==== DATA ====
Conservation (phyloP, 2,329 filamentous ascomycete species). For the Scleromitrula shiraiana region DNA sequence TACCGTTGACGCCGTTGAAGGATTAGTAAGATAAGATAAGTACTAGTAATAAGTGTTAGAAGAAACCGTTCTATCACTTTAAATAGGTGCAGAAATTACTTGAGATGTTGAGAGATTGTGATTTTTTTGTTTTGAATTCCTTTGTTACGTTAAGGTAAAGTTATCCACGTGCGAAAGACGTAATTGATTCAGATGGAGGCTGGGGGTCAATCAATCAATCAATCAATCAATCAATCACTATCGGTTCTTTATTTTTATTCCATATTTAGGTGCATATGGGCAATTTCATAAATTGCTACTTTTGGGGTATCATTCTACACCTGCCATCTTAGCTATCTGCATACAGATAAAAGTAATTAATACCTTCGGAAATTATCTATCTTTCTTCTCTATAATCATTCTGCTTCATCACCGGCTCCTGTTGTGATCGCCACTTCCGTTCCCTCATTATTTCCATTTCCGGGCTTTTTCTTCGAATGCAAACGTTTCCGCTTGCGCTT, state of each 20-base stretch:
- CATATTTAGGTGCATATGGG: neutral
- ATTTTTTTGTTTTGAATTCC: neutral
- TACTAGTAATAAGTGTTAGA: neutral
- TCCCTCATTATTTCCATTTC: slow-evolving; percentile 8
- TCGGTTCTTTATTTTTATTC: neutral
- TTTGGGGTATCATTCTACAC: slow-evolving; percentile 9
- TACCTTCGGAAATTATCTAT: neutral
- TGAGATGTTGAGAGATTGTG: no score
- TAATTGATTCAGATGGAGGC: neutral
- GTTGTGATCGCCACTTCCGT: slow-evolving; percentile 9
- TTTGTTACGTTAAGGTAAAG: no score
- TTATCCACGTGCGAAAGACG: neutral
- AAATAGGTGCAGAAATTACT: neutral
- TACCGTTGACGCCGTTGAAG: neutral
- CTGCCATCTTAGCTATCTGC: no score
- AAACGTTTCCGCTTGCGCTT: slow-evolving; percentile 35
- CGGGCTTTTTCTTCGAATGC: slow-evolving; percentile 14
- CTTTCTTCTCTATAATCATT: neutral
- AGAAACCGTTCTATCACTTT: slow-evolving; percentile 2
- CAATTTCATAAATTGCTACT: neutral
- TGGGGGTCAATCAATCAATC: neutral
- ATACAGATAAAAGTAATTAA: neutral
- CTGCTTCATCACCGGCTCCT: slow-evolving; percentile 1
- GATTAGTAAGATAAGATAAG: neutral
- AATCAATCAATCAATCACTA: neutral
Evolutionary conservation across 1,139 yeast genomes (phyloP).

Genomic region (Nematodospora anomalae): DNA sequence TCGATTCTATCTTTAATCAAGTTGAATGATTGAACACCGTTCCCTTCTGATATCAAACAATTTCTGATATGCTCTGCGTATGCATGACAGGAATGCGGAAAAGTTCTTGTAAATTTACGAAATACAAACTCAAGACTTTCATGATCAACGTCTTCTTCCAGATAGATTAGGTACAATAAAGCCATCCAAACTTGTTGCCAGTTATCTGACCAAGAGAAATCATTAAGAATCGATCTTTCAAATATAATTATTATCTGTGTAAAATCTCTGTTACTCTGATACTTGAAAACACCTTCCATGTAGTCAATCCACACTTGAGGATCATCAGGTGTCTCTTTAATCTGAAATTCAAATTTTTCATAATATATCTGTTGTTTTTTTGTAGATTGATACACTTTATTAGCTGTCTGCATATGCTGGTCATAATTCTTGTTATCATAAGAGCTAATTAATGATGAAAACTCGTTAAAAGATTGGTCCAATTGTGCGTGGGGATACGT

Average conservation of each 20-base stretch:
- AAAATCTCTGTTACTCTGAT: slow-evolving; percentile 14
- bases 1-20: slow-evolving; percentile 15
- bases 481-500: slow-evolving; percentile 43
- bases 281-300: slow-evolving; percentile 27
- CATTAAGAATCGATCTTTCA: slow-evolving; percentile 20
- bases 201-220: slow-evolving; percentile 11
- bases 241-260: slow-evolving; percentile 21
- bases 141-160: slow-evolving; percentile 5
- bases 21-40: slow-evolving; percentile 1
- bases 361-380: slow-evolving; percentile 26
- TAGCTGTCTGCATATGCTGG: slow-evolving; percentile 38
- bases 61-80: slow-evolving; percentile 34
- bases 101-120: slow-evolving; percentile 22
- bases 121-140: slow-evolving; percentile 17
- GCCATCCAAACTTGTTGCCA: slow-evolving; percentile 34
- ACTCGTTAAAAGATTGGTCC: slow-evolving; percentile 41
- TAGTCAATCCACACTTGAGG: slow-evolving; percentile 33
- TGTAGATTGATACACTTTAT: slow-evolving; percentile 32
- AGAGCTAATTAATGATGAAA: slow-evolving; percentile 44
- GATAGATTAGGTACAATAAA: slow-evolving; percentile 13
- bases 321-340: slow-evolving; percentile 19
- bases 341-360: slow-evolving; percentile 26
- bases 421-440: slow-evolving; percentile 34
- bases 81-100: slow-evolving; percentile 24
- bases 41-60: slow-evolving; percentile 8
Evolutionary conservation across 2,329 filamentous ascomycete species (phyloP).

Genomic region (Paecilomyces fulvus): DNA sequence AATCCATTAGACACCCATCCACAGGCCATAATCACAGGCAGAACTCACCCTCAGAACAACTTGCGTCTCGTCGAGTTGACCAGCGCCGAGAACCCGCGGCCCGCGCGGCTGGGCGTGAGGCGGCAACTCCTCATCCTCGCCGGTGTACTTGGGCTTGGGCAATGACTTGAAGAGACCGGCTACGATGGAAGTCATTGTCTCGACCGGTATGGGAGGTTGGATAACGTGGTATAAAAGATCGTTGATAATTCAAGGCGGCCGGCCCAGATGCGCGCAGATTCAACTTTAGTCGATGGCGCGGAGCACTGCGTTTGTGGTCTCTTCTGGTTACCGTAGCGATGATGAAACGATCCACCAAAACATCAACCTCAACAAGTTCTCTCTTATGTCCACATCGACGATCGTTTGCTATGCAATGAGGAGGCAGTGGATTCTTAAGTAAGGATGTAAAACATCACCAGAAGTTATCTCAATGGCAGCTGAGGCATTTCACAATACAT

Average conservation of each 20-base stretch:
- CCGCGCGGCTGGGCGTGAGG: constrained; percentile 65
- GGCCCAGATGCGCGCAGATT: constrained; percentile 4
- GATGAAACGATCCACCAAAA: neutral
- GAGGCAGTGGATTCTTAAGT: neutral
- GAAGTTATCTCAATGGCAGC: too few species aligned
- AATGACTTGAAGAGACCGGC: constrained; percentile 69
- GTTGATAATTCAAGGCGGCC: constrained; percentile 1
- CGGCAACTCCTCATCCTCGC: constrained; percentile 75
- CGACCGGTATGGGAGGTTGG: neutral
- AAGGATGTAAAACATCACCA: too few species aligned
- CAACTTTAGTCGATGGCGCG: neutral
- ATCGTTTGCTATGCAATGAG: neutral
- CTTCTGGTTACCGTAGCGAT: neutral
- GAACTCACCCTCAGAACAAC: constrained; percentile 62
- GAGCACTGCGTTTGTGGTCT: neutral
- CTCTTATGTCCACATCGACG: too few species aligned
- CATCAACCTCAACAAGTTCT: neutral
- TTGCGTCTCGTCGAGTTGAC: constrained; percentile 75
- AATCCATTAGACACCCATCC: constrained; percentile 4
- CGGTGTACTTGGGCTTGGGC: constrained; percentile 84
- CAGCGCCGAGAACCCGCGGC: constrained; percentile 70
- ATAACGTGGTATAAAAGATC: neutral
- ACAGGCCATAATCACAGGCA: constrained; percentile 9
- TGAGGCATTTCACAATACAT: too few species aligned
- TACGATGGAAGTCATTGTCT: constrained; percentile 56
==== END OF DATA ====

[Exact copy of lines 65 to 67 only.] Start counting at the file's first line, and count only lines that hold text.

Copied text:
- CGGCAACTCCTCATCCTCGC: constrained; percentile 75
- CGACCGGTATGGGAGGTTGG: neutral
- AAGGATGTAAAACATCACCA: too few species aligned